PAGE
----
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.S. nursery and greenhouse growers were using conservation measures in applying irrigation. Some of the conservation techniques available to nursery and greenhouse growers include precise application of water through appropriate irrigation timing

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conservation may be related to their perceptions about the importance of plants and landscapes. Attitudes about water conservation, plants, and the importance of landscaping can potentially influence the investment of water resources in existing and future

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38 Colloquium 1 (Abstr. 700–705) Water Management and Water Relations of Horticultural Crops

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Water conservation is making journal headlines nationwide because of drought, contamination, pollution, and over development. While the idea of xeriscaping began in the Western United States where landscapes can be truly dry, many water-saving principles apply to the Southeast, where home moisture problems and pest problems associated with moisture are a major problem. A year of drought maybe followed by three years of plentiful rainfall, and conditions are significantly different from the semi-arid regions of the country to which most of the present literature on water conservation is directed.

The purpose of this project was to provide information on water conservation to designers, landscape industry personnel, and homeowners in the Southeast. This was done by compiling recommendations based on research being conducted by professionals in building science, forestry, horticulture, entomology and landscape architecture.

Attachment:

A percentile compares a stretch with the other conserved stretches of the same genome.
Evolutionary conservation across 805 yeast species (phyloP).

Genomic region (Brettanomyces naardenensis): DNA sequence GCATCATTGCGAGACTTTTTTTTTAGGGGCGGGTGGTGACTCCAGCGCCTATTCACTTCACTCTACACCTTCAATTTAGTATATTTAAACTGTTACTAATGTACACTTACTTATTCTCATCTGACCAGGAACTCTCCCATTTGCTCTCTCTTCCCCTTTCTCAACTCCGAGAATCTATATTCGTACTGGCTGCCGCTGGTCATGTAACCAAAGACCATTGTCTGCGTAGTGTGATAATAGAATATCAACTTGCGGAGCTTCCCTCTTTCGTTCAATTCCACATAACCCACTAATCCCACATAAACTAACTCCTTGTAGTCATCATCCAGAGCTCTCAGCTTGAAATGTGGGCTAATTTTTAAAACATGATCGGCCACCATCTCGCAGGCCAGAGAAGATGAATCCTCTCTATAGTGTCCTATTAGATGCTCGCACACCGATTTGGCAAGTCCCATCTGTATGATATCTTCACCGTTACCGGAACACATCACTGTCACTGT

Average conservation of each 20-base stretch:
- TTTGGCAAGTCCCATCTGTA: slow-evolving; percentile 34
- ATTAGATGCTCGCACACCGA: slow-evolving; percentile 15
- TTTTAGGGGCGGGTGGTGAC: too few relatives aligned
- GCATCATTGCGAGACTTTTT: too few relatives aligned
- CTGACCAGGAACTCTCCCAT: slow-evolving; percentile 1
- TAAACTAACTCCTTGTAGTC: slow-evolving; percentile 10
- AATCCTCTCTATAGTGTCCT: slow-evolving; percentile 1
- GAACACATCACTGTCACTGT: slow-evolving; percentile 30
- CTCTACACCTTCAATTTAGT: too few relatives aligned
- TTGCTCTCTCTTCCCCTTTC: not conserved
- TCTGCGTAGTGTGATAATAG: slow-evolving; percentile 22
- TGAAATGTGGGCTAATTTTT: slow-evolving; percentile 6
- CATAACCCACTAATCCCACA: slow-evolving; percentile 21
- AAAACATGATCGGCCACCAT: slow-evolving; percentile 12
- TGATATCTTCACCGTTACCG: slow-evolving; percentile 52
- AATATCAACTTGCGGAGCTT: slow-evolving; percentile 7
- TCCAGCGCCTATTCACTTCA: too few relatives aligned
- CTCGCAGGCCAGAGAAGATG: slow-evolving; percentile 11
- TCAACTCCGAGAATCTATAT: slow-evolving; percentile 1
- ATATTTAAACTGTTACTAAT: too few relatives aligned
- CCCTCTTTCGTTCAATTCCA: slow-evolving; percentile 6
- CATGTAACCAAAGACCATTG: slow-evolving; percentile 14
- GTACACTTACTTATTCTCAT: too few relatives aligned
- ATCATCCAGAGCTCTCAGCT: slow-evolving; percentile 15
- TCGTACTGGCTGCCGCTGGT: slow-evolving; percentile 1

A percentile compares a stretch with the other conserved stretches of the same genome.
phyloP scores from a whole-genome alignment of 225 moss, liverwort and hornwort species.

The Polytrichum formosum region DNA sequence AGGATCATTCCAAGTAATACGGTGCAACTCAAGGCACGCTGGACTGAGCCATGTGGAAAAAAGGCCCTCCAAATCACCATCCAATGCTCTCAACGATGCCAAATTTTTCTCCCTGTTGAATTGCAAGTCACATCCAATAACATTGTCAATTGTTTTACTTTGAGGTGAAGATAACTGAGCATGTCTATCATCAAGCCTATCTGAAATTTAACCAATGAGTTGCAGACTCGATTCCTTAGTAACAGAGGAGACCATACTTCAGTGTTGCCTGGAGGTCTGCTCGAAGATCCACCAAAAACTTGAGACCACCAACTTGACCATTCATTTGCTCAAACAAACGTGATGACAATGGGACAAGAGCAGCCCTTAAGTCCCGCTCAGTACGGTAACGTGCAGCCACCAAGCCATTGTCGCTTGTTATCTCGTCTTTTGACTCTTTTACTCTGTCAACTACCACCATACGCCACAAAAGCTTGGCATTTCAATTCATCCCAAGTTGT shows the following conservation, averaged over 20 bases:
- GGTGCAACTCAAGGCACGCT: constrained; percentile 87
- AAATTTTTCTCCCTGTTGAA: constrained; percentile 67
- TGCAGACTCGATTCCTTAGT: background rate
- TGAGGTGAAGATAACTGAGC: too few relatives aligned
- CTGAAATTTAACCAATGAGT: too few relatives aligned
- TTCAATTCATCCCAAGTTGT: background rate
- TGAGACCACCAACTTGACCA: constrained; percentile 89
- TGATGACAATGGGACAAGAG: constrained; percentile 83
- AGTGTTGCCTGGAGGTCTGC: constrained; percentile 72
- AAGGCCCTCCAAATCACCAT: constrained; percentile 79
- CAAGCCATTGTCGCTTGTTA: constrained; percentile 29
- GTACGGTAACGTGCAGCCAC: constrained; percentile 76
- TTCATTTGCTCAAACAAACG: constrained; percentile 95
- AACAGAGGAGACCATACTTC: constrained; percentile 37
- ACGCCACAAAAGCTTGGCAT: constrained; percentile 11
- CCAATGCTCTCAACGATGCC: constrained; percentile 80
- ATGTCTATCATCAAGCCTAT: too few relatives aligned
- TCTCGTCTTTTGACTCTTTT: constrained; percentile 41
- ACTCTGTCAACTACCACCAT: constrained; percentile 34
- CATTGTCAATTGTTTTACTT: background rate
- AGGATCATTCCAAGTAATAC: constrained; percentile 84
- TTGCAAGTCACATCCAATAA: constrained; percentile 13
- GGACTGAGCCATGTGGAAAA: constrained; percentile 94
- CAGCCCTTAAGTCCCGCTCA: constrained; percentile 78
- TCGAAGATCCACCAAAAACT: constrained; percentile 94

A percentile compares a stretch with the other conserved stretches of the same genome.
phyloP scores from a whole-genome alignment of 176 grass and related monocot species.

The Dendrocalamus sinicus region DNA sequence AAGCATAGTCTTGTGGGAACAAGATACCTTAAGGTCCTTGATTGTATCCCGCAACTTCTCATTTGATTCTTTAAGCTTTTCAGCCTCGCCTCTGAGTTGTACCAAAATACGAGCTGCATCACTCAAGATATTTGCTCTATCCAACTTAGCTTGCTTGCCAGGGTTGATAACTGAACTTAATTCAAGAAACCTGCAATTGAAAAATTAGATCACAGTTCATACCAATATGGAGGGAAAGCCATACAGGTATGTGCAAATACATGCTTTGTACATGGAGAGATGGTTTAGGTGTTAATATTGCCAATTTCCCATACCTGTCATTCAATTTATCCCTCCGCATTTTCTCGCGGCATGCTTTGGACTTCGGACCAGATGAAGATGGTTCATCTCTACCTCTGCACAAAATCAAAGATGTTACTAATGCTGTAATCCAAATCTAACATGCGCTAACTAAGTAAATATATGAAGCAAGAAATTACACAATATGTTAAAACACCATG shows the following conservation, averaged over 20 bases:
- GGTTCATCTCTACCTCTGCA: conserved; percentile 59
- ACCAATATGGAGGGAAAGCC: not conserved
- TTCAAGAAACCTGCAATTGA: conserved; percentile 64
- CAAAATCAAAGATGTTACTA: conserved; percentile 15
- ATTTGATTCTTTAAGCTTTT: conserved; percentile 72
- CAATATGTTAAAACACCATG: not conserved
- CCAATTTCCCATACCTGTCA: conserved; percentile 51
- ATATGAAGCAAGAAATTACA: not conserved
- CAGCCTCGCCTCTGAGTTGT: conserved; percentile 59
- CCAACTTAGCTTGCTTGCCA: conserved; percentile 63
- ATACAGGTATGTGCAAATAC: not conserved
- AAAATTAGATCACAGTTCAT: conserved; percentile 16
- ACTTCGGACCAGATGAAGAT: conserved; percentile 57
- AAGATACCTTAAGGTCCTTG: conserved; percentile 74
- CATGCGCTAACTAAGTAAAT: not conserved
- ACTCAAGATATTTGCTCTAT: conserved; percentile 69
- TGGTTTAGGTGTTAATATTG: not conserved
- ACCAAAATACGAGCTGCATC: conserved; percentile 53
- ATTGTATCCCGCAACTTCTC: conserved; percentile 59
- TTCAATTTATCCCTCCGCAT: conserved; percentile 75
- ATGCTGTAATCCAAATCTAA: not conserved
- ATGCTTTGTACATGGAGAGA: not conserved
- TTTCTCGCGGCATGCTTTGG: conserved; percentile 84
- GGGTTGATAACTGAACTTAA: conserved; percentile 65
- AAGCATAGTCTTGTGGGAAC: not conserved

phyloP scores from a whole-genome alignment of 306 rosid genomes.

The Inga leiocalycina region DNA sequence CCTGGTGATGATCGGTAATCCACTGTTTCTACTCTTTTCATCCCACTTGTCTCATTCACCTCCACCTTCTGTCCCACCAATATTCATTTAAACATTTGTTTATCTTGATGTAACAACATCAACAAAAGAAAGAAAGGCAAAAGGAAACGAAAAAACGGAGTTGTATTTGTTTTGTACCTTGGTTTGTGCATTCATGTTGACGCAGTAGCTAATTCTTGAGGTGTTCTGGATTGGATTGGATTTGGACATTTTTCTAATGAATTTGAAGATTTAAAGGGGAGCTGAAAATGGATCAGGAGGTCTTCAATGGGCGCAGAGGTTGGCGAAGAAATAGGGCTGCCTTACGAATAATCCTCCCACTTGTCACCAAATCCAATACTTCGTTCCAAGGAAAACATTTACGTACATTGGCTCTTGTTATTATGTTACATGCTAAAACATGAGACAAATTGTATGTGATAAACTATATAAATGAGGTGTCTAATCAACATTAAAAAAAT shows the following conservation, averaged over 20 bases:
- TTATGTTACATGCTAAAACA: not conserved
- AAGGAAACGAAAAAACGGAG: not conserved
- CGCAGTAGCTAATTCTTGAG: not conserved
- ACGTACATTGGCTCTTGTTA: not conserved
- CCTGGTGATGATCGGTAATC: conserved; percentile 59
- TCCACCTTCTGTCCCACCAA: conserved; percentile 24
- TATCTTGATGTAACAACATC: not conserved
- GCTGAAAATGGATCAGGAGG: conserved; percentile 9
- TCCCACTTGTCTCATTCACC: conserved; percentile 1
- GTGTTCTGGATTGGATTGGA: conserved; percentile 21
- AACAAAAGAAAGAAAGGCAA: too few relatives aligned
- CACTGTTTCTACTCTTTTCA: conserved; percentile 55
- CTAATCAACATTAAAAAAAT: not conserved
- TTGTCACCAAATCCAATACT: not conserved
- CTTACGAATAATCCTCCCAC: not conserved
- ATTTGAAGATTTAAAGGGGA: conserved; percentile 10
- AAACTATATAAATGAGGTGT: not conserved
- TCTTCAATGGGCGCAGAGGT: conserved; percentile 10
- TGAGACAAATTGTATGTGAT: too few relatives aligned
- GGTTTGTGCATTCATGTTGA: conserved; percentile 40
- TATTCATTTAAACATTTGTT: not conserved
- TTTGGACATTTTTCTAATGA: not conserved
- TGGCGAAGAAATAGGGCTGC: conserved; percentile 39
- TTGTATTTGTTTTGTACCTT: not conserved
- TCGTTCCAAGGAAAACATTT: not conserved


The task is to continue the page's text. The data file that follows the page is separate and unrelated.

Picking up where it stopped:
An educational tool addressing the pressing national problem of water conservation with a regional emphasis, this project was designed to help readers increase landscape water efficiency by 30 to 50% while lowering maintenance costs and insuring greater survivability of landscape plants in times of water shortage. Through careful planning and design, economically attractive and aesthetically sound water conserving landscapes can be created.

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The San Pedro River has been impacted by continued growth of Fort Huachuca Military Base. The San Pedro River, a riparian-migratory area, has had continuous water flow but now has intermittent water flow. The cause is cones of depression in the aquifer due to domestic well pumping. The aquifer is recharge with water from the river. Cooperative Extension has implemented Resource Conservation Audits for landowners in the lower San Pedro Valley. Also, outdoor classrooms are being constructed at three schools to educate children and community members. The goal of these programs is to educate landowners on water conservation through the use of native and adapted drought-tolerant plants, xeriscaping, irrigation efficiency, water harvesting, soil erosion, and composting. Site visits help landowners identify opportunities to reduce water use. Research-based informational brochures have been produced so landowners can plan and implement water-saving techniques on their properties. This program has been implemented using six members of the Border Volunteer Corp., part of Americorp program.